For the past several years, Haller has been marginally successful as a specialty manufacturer of metal components. Sales would quote a price to the customer. Upon contract award, engineering would design the product. Manufacturing had the responsibility to produce the product as well as shipping the product to the customer. Manufacturing often changed the engineering design package to fit manufacturing capabilities.
The vice president of manufacturing was perhaps the most powerful position in the company next to the president. Manufacturing was considered to be the main contributor to corporate profits. Strategic planning was dominated by manufacturing.
To get closer to the customer, Haller implemented project management. Unfortunately, the vice president for manufacturing would not support project management for fear of a loss of power and authority.
- If the vice president for manufacturing is a hindrance to excellence, howshould this situation be handled?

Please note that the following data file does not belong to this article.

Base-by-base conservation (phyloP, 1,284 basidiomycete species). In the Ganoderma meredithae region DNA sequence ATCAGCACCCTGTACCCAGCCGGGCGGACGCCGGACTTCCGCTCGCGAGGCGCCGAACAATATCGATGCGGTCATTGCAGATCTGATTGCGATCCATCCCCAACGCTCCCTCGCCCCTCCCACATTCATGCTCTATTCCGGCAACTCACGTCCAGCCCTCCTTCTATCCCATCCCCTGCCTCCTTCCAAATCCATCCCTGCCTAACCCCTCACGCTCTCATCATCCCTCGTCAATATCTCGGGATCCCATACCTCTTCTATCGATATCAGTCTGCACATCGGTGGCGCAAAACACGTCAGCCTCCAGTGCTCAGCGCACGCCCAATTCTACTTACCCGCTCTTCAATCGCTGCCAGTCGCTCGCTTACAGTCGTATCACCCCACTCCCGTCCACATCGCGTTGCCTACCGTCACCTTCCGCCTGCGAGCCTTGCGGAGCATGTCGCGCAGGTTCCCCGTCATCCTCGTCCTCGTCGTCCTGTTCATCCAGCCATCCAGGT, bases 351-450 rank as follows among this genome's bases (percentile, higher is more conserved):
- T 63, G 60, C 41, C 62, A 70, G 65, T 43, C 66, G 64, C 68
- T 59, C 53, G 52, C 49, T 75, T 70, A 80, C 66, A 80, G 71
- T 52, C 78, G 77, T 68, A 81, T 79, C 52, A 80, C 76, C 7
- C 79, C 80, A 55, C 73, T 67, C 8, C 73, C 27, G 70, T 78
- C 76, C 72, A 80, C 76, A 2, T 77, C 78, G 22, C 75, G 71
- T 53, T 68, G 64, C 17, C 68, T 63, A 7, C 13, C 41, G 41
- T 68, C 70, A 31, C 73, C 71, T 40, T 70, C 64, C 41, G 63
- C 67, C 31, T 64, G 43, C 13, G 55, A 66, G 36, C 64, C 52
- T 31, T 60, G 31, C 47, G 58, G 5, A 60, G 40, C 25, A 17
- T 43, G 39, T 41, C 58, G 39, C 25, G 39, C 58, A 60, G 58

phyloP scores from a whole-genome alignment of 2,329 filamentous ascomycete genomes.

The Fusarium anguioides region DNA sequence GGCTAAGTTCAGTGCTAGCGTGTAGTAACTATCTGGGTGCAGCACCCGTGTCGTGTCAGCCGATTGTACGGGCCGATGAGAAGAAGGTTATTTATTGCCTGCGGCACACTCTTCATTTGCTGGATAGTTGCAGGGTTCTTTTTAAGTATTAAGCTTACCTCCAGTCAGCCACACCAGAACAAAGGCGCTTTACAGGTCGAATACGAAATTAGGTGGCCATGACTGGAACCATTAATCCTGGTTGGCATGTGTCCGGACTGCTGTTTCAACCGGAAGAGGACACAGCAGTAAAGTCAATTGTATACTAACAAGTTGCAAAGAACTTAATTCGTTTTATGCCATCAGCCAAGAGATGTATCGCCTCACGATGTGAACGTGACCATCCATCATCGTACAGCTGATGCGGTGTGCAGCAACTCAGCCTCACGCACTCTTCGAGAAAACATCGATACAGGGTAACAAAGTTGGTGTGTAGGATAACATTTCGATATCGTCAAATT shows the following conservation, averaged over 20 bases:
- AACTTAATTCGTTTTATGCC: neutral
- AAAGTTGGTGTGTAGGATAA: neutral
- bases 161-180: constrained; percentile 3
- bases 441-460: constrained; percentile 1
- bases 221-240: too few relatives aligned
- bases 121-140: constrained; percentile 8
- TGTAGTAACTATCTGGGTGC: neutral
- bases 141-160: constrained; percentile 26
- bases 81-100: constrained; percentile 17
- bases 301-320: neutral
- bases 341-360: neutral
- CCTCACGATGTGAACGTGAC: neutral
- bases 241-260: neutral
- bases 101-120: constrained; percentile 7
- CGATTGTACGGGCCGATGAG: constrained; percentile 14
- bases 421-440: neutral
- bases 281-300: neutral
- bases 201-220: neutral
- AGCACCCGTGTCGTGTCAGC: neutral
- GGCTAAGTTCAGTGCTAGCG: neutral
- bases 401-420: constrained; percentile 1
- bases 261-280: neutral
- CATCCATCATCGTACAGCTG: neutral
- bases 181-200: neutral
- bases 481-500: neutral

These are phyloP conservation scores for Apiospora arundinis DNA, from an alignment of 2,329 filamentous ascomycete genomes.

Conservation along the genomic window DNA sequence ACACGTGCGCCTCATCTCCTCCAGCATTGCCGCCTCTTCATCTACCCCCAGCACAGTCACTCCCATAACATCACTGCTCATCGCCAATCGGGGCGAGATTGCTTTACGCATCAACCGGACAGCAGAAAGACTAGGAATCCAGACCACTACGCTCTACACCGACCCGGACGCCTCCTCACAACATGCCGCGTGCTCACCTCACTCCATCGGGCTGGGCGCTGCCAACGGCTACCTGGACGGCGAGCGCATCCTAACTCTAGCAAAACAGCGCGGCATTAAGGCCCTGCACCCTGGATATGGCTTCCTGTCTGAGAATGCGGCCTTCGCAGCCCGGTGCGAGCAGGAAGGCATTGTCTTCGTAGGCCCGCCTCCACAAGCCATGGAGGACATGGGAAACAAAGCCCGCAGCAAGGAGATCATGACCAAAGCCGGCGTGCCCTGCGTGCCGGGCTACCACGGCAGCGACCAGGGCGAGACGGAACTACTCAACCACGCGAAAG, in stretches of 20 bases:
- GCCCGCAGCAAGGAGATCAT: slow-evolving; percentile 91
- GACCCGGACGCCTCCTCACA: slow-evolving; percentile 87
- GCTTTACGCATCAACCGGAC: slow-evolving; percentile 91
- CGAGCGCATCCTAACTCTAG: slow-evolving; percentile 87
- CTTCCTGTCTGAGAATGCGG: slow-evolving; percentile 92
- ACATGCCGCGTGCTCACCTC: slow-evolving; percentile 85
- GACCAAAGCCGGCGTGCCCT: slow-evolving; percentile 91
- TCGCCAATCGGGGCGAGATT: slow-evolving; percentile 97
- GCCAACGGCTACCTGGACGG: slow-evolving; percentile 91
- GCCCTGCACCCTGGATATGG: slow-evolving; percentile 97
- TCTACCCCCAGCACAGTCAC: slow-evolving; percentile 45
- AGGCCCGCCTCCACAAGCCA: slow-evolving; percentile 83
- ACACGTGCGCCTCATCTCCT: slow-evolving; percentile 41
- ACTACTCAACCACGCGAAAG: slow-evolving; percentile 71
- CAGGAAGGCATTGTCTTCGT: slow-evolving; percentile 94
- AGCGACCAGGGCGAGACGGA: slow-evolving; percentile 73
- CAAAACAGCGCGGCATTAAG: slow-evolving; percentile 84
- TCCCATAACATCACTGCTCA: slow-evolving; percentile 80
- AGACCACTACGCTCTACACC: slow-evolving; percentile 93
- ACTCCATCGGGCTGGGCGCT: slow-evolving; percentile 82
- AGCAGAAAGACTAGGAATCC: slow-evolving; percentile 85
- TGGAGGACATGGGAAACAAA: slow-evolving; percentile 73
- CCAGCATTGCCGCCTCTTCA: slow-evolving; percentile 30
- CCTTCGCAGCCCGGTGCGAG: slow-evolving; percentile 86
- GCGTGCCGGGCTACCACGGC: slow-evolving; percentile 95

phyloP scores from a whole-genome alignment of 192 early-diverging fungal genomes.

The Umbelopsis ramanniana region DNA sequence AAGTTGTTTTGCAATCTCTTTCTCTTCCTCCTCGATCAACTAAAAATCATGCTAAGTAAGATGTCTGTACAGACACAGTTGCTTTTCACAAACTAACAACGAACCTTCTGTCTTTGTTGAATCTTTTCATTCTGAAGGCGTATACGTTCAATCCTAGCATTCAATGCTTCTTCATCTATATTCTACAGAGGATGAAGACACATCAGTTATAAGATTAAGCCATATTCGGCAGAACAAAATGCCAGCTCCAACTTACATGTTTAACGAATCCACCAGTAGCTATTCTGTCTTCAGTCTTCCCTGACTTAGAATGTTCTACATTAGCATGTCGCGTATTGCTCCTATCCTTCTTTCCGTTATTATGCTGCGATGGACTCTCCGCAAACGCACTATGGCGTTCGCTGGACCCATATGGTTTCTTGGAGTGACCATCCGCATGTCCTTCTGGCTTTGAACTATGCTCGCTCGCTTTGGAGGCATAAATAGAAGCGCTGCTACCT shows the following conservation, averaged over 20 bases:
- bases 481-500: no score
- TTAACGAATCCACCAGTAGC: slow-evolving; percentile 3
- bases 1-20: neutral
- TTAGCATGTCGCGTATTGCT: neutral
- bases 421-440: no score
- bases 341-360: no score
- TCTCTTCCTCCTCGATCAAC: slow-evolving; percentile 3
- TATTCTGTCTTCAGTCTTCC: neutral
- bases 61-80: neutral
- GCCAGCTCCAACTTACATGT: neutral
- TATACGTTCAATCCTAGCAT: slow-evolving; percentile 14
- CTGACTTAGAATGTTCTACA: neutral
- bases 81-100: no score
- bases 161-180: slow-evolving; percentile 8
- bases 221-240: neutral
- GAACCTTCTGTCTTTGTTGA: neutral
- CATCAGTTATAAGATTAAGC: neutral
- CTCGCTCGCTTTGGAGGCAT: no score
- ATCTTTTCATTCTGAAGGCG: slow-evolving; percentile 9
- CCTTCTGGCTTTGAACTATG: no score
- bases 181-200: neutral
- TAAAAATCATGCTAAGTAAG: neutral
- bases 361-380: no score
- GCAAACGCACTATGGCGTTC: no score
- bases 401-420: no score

- Would your answer to the above question be different if the resistance camefrom middle or lower level management?
Coronado Communications, Inc. (CCI) was a midsized consulting company with corporate headquarters in New York City and satellite divisions in more than twenty-five of the largest cities in the United States. CCI was primarily a consulting company for large and small firms that wished to improve their communication systems, including computer hardware and networking systems. Each of the twenty-five divisions serviced its own geographical areas. Whenever a request for proposal was sent to CCI, corporate decided which satellite office would bid on the job.
In 2009, Fred Morse took over as president and CEO of CCI. Although CCI was successful and won a good portion of its contracts through competitive bidding, Morse felt that CCI could win more contracts if he created a climate of internal competition. Prior to Morse coming on board as the CEO, CCI corporate would decide which satellite office would bid on the job. Morse decided that any and all CCI branches could bid on each and every contract. This process meant that each satellite office would be competing with other satellite offices.
©2010 by Harold Kerzner. Reproduced by permission. All rights reserved.